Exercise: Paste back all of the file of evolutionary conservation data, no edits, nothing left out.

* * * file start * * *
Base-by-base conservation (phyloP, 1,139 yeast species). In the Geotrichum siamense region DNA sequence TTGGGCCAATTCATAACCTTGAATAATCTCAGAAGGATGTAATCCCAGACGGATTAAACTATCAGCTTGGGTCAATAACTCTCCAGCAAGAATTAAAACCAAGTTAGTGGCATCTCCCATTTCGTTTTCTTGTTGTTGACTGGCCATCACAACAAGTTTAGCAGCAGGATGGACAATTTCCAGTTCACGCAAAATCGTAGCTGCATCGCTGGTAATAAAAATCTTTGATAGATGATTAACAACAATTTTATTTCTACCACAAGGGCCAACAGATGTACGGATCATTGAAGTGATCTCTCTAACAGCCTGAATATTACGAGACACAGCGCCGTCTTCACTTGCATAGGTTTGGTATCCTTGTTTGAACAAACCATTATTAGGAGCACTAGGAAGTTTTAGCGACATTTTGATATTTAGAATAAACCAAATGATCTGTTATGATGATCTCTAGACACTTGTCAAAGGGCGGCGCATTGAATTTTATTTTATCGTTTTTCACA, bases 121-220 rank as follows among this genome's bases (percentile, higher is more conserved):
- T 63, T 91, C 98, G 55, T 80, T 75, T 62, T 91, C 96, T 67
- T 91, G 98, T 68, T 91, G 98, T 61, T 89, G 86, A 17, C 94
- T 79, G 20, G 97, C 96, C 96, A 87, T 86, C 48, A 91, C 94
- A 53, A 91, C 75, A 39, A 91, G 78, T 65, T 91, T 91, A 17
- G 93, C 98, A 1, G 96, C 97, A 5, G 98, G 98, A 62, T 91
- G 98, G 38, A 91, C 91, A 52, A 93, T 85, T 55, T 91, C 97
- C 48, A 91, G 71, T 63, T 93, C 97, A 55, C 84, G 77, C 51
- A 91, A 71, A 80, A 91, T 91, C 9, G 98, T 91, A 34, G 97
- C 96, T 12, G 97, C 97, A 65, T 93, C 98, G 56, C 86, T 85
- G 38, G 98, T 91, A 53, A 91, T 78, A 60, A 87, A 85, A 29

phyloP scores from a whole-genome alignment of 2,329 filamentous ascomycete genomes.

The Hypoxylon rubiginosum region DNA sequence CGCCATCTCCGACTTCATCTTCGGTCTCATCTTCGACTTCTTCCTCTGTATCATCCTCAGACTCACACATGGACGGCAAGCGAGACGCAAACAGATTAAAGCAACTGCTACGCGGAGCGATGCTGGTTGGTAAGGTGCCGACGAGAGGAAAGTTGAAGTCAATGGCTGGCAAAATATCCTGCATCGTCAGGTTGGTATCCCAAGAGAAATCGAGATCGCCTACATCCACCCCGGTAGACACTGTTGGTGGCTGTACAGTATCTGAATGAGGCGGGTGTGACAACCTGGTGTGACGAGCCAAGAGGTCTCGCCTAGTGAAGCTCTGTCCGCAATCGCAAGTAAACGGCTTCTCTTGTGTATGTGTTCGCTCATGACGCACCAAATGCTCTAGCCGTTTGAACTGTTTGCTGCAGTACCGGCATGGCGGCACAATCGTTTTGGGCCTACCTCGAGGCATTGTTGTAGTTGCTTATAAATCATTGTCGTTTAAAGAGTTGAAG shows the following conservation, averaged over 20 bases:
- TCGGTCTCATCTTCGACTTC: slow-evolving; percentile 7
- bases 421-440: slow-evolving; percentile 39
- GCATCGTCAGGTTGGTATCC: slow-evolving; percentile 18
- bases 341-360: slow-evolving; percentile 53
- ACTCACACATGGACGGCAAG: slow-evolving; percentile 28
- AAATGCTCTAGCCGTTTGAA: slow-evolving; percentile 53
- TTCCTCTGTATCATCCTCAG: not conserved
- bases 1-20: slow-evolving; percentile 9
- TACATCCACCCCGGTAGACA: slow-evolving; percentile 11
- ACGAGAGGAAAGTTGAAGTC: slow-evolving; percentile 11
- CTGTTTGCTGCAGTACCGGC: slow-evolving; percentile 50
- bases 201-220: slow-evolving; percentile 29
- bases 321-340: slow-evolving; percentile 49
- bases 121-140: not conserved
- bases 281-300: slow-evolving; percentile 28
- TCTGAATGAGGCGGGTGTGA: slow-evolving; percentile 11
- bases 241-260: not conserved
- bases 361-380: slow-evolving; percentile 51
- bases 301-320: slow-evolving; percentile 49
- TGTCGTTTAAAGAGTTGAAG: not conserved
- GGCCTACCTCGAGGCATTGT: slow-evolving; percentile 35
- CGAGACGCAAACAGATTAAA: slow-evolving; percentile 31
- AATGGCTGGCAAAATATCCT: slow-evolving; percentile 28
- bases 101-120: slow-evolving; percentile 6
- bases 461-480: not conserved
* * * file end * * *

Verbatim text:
Base-by-base conservation (phyloP, 1,139 yeast species). In the Geotrichum siamense region DNA sequence TTGGGCCAATTCATAACCTTGAATAATCTCAGAAGGATGTAATCCCAGACGGATTAAACTATCAGCTTGGGTCAATAACTCTCCAGCAAGAATTAAAACCAAGTTAGTGGCATCTCCCATTTCGTTTTCTTGTTGTTGACTGGCCATCACAACAAGTTTAGCAGCAGGATGGACAATTTCCAGTTCACGCAAAATCGTAGCTGCATCGCTGGTAATAAAAATCTTTGATAGATGATTAACAACAATTTTATTTCTACCACAAGGGCCAACAGATGTACGGATCATTGAAGTGATCTCTCTAACAGCCTGAATATTACGAGACACAGCGCCGTCTTCACTTGCATAGGTTTGGTATCCTTGTTTGAACAAACCATTATTAGGAGCACTAGGAAGTTTTAGCGACATTTTGATATTTAGAATAAACCAAATGATCTGTTATGATGATCTCTAGACACTTGTCAAAGGGCGGCGCATTGAATTTTATTTTATCGTTTTTCACA, bases 121-220 rank as follows among this genome's bases (percentile, higher is more conserved):
- T 63, T 91, C 98, G 55, T 80, T 75, T 62, T 91, C 96, T 67
- T 91, G 98, T 68, T 91, G 98, T 61, T 89, G 86, A 17, C 94
- T 79, G 20, G 97, C 96, C 96, A 87, T 86, C 48, A 91, C 94
- A 53, A 91, C 75, A 39, A 91, G 78, T 65, T 91, T 91, A 17
- G 93, C 98, A 1, G 96, C 97, A 5, G 98, G 98, A 62, T 91
- G 98, G 38, A 91, C 91, A 52, A 93, T 85, T 55, T 91, C 97
- C 48, A 91, G 71, T 63, T 93, C 97, A 55, C 84, G 77, C 51
- A 91, A 71, A 80, A 91, T 91, C 9, G 98, T 91, A 34, G 97
- C 96, T 12, G 97, C 97, A 65, T 93, C 98, G 56, C 86, T 85
- G 38, G 98, T 91, A 53, A 91, T 78, A 60, A 87, A 85, A 29

phyloP scores from a whole-genome alignment of 2,329 filamentous ascomycete genomes.

The Hypoxylon rubiginosum region DNA sequence CGCCATCTCCGACTTCATCTTCGGTCTCATCTTCGACTTCTTCCTCTGTATCATCCTCAGACTCACACATGGACGGCAAGCGAGACGCAAACAGATTAAAGCAACTGCTACGCGGAGCGATGCTGGTTGGTAAGGTGCCGACGAGAGGAAAGTTGAAGTCAATGGCTGGCAAAATATCCTGCATCGTCAGGTTGGTATCCCAAGAGAAATCGAGATCGCCTACATCCACCCCGGTAGACACTGTTGGTGGCTGTACAGTATCTGAATGAGGCGGGTGTGACAACCTGGTGTGACGAGCCAAGAGGTCTCGCCTAGTGAAGCTCTGTCCGCAATCGCAAGTAAACGGCTTCTCTTGTGTATGTGTTCGCTCATGACGCACCAAATGCTCTAGCCGTTTGAACTGTTTGCTGCAGTACCGGCATGGCGGCACAATCGTTTTGGGCCTACCTCGAGGCATTGTTGTAGTTGCTTATAAATCATTGTCGTTTAAAGAGTTGAAG shows the following conservation, averaged over 20 bases:
- TCGGTCTCATCTTCGACTTC: slow-evolving; percentile 7
- bases 421-440: slow-evolving; percentile 39
- GCATCGTCAGGTTGGTATCC: slow-evolving; percentile 18
- bases 341-360: slow-evolving; percentile 53
- ACTCACACATGGACGGCAAG: slow-evolving; percentile 28
- AAATGCTCTAGCCGTTTGAA: slow-evolving; percentile 53
- TTCCTCTGTATCATCCTCAG: not conserved
- bases 1-20: slow-evolving; percentile 9
- TACATCCACCCCGGTAGACA: slow-evolving; percentile 11
- ACGAGAGGAAAGTTGAAGTC: slow-evolving; percentile 11
- CTGTTTGCTGCAGTACCGGC: slow-evolving; percentile 50
- bases 201-220: slow-evolving; percentile 29
- bases 321-340: slow-evolving; percentile 49
- bases 121-140: not conserved
- bases 281-300: slow-evolving; percentile 28
- TCTGAATGAGGCGGGTGTGA: slow-evolving; percentile 11
- bases 241-260: not conserved
- bases 361-380: slow-evolving; percentile 51
- bases 301-320: slow-evolving; percentile 49
- TGTCGTTTAAAGAGTTGAAG: not conserved
- GGCCTACCTCGAGGCATTGT: slow-evolving; percentile 35
- CGAGACGCAAACAGATTAAA: slow-evolving; percentile 31
- AATGGCTGGCAAAATATCCT: slow-evolving; percentile 28
- bases 101-120: slow-evolving; percentile 6
- bases 461-480: not conserved